New cases are spiking to their highest levels since the pandemic began, and the situation will get worse before there’s any sign of improvement, predicts the Region of Waterloo’s medical officer of health.
“If as a community we do not aggressively reduce our social interactions, we will spiral into a lockdown due to the growth in cases that has already occurred. It will get worse before it gets better,” said Dr. Hsiu-Li Wang at the weekly briefing November 27.
By midweek, there were 591 active cases of COVID-19, a 54 per cent increase from the 385 a week earlier. Twenty-seven people are currently hospitalized, with nine in intensive care.
The total number since the pandemic began rose to 3,663, of which 2,976 have been resolved, a recovery rate of 81.2 per cent. One new fatality last week brought the region’s total to 125.
Public health officials are currently monitoring outbreaks in 25 locations, including Village Manor in St. Jacobs, where the disease struck 20 residents and 11 staff members, causing one fatality. The outbreak last week prompted the province to put the facility under the control of St. Mary’s General Hospital, which Monday reported positive improvements – 15 residents are considered resolved cases, no longer at risk of infecting others with COVID-19 and have moved through COVID-19 themselves. Two residents remain positive, with another four in hospital.
Grand River Hospital also reported an outbreak last week in one of its medicine units, 5S.
“Three patients who received care on the 5S unit have now tested positive for COVID-19. Two staff, who provided care to these patients, have also tested positive. We have processes in place to identify individuals with symptoms and initiate protocols to reduce the risk of transmission to others,” said Bonnie Camm, GRH executive vice president, clinical services, in a release.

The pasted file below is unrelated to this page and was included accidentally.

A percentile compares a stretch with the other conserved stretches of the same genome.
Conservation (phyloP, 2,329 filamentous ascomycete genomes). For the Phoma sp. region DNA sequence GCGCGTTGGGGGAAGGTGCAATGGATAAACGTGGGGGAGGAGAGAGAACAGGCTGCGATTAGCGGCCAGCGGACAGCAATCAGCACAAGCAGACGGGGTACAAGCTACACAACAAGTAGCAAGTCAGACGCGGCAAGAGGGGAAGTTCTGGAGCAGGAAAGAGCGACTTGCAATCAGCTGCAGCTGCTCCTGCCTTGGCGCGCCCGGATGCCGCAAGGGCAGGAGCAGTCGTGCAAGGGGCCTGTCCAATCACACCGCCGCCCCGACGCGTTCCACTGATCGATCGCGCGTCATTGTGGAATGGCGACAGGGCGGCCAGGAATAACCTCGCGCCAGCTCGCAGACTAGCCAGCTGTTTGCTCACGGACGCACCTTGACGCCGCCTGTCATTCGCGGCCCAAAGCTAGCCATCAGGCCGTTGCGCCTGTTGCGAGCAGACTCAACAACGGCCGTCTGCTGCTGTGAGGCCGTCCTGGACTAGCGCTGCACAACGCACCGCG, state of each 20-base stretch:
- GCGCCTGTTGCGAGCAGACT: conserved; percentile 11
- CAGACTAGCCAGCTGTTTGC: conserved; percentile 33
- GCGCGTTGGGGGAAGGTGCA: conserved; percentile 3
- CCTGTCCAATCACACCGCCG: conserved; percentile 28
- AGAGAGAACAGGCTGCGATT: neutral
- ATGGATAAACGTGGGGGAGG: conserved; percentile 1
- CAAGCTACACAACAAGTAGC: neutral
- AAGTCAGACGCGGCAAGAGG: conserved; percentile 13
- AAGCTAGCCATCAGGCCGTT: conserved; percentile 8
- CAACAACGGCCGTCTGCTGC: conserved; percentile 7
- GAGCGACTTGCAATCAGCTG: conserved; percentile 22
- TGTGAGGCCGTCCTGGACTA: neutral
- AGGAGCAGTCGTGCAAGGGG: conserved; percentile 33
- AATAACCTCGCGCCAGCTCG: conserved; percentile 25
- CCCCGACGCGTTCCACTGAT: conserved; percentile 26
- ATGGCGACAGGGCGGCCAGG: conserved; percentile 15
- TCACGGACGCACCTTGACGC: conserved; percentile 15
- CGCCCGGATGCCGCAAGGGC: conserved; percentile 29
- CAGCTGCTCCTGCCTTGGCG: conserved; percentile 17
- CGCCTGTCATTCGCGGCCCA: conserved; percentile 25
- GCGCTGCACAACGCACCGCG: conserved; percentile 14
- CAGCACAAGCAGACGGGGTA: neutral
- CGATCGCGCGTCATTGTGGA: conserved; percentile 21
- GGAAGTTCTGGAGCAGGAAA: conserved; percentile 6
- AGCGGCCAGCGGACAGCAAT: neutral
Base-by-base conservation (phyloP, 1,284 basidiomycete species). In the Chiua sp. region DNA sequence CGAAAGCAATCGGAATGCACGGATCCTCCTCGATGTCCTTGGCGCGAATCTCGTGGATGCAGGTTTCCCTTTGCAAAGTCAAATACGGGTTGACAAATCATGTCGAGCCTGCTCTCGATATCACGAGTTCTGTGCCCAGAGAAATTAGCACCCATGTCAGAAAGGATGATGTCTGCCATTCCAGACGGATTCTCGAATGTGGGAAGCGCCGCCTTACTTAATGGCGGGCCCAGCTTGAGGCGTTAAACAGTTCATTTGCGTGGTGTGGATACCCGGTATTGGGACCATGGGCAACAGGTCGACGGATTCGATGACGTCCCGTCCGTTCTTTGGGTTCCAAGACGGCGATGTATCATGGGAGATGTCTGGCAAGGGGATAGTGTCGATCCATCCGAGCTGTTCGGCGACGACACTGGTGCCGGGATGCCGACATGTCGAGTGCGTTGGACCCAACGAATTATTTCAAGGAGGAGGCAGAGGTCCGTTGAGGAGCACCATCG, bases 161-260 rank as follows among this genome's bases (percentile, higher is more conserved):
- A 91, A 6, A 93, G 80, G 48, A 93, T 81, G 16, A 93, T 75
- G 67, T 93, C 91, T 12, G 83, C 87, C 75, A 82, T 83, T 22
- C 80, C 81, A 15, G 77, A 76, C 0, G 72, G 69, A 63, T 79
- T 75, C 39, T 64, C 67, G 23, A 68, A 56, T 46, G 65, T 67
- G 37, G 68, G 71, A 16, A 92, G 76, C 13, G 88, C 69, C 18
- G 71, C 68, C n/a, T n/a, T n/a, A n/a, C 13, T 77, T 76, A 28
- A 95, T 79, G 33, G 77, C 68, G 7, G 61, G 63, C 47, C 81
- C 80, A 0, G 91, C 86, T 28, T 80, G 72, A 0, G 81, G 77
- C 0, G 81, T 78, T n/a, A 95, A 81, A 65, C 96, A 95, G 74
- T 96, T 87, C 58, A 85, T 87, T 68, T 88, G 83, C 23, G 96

The rapid increase in cases across the region sees the municipality remain in the “red” classification under the provincial framework, the final rating ahead of a lockdown. Wang, however, doesn’t expect to see a move in that direction just yet, with a decision based on the COVID-19 count over the next few weeks.
“It’s not entirely clear because there are no quantitative measures for lockdown. It’s a qualitative assessment that red measures have not had the impact that the province is hoping for,” said Wang, noting that some GTA hotspots were transitioned into lockdowns following no decrease in the trajectory of cases for those regions.
With so many new cases, the region has found it increasingly difficult to maintain contact management initiatives, with Wang pointing out that residents continue to let their guard down in workplace settings and often don’t follow public health measures.
“It’s still a lot of contacts, and sometimes one person leads to several dozen. And sometimes, one outbreak leads to several hundred. The number of cases that come up every day is only the tip of the iceberg because it is associated with many times more contacts and settings that are at risk, which exponentially increases the number of investigations and follow-up that we have to do.”
Making note of the numbers, regional Chair Karen Redman said the whole story takes in not just the cases, but how the community has come together to deal with the crisis.
“I’d like us all to start seeing this pandemic as more than just numbers. I know it’s easy to focus on the daily numbers, rising cases today and dropping cases tomorrow: It makes for easy conversation and makes for easy headlines. But the reality is the true story of this pandemic is not told to the numbers alone. I’m confident that history will show the story of this pandemic in our community and how it responded… and most importantly how we work together to move through these difficult times,” she said.
In neighbouring Wellington-Dufferin-Guelph, there were 145 active cases at midweek, down slightly from 150 a week earlier. That catchment area’s cumulative total was 1,401, of which 1,216 (86.8 per cent) have been resolved. There have been a total of 40 fatalities since the pandemic began, including one in the past week.
The province is still dealing with a spike as the total number jumped to 118,199, an increase of more than 10,000 in the past week.
107,883. There have been 3,663 deaths attributed to the virus, representing a falling mortality rate of 3.1 per cent. The ministry reports 100,012 cases (84.6 per cent) have been resolved.
The latest numbers from Health Canada show 66,037 active cases, up from 57,435 a week ago. That brings the total to 378,139 confirmed cases of COVID-19 nationwide since the pandemic began, with 12,130 related deaths, a mortality rate of 3.2 per cent.